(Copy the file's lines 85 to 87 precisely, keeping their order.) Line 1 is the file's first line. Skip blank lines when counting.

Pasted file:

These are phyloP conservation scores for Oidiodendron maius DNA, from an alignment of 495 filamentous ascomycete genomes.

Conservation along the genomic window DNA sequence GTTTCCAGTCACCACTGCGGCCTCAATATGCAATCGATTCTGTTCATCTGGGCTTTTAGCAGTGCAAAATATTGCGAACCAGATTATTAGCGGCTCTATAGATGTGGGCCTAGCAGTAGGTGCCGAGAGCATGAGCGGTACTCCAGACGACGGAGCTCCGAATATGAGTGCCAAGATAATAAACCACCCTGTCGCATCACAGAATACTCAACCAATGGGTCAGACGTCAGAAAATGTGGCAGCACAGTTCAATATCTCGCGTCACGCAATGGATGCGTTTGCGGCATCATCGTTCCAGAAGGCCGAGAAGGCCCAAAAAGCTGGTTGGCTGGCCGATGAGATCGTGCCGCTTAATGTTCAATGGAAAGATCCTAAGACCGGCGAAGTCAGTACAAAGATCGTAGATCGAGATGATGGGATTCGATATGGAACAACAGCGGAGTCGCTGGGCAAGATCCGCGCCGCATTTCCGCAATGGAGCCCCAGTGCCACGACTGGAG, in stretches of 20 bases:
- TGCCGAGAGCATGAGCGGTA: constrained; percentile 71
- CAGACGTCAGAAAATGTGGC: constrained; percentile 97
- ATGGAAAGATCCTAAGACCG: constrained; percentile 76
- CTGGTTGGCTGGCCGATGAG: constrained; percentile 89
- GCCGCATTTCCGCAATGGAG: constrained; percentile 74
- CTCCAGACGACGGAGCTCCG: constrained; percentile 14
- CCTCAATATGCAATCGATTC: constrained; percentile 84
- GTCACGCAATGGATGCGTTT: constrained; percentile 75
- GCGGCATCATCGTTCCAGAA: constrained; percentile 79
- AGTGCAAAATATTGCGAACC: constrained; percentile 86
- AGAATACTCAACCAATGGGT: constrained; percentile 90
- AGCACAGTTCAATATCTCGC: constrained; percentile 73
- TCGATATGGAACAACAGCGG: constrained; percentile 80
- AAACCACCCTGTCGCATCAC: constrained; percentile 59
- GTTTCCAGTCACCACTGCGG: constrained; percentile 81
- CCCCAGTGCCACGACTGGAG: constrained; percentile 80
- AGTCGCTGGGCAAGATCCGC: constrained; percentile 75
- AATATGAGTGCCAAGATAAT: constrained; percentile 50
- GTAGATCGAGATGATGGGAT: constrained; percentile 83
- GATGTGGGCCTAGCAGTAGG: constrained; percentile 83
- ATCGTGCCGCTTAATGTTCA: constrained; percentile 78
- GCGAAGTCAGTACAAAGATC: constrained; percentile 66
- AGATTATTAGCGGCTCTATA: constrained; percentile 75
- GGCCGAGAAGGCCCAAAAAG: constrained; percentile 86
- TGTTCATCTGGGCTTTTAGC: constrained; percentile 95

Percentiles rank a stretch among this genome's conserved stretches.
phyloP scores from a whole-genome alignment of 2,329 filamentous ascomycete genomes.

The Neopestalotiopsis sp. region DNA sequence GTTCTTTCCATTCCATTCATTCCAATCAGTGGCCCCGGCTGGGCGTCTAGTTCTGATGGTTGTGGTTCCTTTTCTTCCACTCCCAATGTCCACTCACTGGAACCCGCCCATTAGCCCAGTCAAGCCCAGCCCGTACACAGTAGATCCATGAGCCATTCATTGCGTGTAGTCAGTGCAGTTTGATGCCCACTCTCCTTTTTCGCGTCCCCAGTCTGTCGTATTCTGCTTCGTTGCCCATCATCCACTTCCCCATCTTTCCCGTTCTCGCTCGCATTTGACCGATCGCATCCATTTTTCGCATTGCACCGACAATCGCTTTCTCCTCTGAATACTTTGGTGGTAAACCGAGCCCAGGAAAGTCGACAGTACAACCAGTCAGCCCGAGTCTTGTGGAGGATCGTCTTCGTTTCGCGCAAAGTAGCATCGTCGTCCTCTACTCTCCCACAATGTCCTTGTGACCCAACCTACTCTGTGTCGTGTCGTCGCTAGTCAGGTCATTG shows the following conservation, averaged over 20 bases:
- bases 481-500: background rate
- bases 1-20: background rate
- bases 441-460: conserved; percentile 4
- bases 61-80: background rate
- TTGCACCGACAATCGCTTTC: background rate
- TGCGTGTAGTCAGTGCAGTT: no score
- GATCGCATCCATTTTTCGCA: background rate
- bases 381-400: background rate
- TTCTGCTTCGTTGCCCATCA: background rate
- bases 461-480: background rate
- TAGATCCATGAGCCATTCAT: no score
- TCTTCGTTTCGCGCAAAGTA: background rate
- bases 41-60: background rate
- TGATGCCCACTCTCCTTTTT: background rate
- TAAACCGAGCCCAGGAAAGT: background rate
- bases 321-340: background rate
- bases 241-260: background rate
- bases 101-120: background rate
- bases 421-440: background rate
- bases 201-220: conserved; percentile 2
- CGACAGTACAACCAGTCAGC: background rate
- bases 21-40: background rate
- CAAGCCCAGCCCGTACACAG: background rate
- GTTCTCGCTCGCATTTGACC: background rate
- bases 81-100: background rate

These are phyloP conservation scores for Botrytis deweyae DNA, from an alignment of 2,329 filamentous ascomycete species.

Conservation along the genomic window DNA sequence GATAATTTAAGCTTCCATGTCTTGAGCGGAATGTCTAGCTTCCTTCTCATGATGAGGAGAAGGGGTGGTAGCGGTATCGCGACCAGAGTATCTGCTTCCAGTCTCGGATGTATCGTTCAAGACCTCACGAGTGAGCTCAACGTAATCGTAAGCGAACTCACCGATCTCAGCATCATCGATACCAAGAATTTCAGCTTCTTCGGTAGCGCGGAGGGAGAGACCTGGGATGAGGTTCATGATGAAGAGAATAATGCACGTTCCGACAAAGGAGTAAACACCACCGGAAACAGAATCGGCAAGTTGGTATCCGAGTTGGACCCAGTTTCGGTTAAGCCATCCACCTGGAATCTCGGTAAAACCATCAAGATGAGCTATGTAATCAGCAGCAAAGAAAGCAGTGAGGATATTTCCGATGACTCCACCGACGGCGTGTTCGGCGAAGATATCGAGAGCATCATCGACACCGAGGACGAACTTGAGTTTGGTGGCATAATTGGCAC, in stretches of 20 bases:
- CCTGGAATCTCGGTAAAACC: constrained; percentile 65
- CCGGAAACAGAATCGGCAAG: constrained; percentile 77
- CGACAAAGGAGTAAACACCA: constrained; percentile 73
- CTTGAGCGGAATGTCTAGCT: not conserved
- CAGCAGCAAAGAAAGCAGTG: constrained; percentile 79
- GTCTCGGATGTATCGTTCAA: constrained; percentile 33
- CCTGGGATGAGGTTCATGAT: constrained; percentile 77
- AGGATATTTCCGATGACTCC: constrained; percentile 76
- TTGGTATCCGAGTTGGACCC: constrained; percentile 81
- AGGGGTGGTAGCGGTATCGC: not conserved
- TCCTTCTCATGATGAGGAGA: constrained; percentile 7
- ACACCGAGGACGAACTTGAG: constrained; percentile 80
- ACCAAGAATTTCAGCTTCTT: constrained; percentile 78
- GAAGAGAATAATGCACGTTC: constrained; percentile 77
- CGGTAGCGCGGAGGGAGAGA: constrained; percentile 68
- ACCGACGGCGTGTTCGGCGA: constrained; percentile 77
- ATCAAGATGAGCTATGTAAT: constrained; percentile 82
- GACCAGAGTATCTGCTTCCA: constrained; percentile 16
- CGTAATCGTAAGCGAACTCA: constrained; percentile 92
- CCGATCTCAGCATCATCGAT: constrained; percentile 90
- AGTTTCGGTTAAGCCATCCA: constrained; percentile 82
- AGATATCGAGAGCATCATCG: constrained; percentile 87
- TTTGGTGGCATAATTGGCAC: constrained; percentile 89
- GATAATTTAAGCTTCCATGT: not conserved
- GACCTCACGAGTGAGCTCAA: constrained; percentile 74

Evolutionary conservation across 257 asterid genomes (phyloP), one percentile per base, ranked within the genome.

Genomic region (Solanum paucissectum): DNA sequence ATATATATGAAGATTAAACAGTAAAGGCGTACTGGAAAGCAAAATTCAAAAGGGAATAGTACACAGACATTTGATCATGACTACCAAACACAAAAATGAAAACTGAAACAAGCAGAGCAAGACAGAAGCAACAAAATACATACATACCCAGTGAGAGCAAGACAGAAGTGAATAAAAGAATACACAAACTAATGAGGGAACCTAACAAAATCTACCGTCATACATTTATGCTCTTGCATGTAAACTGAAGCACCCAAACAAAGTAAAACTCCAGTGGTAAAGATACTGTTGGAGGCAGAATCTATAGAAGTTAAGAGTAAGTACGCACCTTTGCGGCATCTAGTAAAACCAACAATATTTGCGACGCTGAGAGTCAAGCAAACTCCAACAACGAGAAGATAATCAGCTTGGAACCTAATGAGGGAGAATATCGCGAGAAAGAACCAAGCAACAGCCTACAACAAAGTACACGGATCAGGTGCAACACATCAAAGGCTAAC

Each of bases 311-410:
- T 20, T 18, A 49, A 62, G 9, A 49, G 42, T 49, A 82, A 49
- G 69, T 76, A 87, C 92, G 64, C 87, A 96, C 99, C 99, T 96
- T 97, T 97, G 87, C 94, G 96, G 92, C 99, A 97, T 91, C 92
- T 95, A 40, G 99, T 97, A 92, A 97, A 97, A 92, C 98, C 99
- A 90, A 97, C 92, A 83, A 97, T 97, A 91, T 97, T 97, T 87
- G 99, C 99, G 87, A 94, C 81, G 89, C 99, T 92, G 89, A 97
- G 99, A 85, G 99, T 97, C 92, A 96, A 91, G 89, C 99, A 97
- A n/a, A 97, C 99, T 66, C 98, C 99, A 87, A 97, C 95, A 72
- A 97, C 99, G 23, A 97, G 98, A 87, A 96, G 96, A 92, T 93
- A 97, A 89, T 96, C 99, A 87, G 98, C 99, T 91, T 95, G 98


Each of bases 311-410:
- T 20, T 18, A 49, A 62, G 9, A 49, G 42, T 49, A 82, A 49
- G 69, T 76, A 87, C 92, G 64, C 87, A 96, C 99, C 99, T 96